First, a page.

What is gastric bypass surgery?

Gastric bypass surgery is a restrictive and malabsorptive surgical procedure. It is restrictive in the sense that it “reduces” the quantity of food that the stomach can hold and is “malabsorptive” in that it affects the absorption of food and calories into the bloodstream, and this combination has the highest success rate.
This surgery is more complicated than the sleeve gastrectomy because it doesn’t only work on reducing the size of the stomach; so the recovery period takes more time.

Types of Gastric Bypass surgery

-Roux-en-Y gastric bypass

Roux-en-Y the most common method of gastric bypass, is bariatric surgery for obese patients who have not the chance to lose weight through dieting, exercise, and medication.
It can be performed laparoscopically through tiny incisions or through a large open incision.
First, the surgeon reduces the size of the stomach; so it can hold a limited quantity of food, by cutting the top of your stomach and sealing it off from the rest of your stomach. The resulting pouch is compared to the size of a walnut and can hold a small quantity of food.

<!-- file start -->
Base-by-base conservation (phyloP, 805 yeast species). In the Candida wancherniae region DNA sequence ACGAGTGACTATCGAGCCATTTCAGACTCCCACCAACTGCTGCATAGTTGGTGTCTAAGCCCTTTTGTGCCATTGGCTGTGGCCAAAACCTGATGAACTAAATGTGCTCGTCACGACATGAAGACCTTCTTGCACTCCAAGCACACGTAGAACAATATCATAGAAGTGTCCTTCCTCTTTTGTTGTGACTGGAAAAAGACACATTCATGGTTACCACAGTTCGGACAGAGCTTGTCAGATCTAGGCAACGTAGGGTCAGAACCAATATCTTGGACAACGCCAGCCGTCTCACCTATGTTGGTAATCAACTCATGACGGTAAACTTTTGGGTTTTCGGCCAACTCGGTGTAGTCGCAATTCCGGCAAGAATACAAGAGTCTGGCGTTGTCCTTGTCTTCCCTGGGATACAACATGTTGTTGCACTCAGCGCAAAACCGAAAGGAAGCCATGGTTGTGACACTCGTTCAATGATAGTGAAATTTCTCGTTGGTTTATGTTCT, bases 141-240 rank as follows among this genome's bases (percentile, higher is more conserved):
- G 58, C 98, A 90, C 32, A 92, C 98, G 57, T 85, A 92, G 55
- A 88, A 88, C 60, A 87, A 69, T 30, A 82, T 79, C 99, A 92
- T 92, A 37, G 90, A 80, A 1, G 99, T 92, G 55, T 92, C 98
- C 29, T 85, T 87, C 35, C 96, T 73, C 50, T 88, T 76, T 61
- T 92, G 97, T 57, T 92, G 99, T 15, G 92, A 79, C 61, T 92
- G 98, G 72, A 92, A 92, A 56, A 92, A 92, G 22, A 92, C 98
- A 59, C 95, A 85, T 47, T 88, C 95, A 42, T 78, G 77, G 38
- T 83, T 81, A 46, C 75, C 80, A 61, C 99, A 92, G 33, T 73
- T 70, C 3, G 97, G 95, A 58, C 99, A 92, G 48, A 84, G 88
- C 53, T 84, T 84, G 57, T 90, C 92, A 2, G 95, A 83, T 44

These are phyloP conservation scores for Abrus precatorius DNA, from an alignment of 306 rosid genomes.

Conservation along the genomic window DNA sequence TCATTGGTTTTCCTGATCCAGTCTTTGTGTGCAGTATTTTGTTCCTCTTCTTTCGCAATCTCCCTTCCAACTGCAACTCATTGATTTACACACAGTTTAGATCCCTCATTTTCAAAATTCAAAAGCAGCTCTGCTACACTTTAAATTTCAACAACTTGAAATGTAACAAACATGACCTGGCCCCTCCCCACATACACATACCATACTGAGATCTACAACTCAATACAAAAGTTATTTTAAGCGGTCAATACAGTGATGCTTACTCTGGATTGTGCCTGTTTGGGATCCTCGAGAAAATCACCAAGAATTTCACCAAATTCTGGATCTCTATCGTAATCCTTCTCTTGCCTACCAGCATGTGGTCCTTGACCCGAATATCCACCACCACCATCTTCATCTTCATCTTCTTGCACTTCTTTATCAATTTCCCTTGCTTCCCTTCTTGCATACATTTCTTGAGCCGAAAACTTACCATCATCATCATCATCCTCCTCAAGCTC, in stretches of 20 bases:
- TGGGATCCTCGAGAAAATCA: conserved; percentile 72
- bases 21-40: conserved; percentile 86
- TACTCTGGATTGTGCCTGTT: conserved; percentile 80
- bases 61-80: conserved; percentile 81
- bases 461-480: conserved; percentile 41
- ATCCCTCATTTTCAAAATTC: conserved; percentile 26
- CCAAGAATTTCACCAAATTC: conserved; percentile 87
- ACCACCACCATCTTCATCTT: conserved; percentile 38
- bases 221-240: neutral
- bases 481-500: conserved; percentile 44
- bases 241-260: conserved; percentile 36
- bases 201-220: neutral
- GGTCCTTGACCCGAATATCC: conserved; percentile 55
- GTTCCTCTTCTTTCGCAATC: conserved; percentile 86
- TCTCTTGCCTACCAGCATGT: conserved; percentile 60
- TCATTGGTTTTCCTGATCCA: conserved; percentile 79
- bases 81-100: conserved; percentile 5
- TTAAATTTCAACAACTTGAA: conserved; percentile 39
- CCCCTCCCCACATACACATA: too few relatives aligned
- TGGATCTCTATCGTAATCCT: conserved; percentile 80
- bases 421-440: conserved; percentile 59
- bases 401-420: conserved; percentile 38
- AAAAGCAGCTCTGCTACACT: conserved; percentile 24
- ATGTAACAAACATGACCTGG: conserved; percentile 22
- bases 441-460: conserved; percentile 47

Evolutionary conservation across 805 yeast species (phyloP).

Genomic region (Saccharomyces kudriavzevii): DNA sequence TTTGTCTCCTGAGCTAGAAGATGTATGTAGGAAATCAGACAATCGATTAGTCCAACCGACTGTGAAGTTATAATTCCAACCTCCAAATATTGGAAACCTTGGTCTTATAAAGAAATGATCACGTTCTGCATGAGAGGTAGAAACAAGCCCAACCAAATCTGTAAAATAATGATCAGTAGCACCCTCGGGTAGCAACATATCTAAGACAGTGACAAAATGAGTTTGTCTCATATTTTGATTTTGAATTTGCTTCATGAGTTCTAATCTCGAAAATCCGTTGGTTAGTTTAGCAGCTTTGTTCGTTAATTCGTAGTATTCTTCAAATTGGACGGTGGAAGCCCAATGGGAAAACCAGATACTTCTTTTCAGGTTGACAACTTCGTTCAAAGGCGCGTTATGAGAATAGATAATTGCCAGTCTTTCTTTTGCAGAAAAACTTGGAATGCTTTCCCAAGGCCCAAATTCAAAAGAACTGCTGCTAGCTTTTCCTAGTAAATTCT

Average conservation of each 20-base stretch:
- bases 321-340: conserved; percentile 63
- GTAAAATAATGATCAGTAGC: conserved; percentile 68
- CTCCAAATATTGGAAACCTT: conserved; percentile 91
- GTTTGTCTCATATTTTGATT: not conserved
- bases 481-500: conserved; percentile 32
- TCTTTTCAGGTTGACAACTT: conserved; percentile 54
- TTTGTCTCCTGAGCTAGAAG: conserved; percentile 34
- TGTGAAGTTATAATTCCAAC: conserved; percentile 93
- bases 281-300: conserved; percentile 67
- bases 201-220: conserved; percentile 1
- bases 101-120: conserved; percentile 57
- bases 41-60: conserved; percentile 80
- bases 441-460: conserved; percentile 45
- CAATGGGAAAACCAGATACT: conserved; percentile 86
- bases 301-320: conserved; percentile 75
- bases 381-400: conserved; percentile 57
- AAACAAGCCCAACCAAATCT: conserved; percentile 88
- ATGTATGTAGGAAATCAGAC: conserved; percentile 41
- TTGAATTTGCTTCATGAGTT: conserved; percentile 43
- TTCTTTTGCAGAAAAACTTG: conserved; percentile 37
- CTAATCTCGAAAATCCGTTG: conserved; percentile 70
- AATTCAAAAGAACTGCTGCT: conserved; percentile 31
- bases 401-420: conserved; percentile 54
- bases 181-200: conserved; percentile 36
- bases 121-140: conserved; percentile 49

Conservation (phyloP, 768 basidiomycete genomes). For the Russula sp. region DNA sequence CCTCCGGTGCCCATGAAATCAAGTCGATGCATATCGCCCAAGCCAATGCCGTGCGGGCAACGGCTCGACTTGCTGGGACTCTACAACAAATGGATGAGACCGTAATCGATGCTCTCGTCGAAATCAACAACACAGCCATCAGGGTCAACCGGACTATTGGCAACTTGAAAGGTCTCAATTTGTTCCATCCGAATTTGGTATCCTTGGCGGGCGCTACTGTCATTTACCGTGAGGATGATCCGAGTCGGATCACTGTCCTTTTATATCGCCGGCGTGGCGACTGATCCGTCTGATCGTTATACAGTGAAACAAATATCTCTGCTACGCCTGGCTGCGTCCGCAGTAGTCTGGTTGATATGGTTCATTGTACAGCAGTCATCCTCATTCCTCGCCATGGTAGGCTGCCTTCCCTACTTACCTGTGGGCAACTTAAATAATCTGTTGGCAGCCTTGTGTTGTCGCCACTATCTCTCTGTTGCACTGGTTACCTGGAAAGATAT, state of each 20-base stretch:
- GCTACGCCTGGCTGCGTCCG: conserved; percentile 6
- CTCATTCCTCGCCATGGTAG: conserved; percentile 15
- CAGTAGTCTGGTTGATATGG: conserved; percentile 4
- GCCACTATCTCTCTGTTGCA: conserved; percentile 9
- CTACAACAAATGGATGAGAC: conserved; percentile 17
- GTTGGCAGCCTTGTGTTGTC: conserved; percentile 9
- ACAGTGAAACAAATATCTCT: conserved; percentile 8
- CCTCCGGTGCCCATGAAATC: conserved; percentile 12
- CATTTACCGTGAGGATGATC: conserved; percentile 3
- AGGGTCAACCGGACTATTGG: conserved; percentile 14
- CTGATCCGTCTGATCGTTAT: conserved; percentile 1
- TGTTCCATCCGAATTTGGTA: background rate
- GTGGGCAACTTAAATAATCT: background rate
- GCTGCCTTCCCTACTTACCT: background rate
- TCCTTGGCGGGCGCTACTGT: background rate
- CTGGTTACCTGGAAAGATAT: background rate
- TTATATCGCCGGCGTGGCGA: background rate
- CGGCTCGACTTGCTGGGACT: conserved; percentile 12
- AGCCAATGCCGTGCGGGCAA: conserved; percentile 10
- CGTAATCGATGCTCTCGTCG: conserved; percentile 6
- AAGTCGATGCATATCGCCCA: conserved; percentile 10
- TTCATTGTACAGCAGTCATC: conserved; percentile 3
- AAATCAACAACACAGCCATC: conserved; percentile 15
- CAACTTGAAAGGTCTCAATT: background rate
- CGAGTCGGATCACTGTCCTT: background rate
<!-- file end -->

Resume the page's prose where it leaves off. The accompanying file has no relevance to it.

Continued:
Then, the doctor cuts the small intestine and attaches a part of it directly into the pouch; food then goes into this small pouch of the stomach and then directly into the small intestine attached to it.
Food bypasses a big part of your stomach and the first section of your small intestine and enters directly into the middle part of your small intestine.
The small intestine is then cut into two parts:
-The lower section of the intestine is attached to the opening of the pouch creating; what is referred to as the “roux limb”.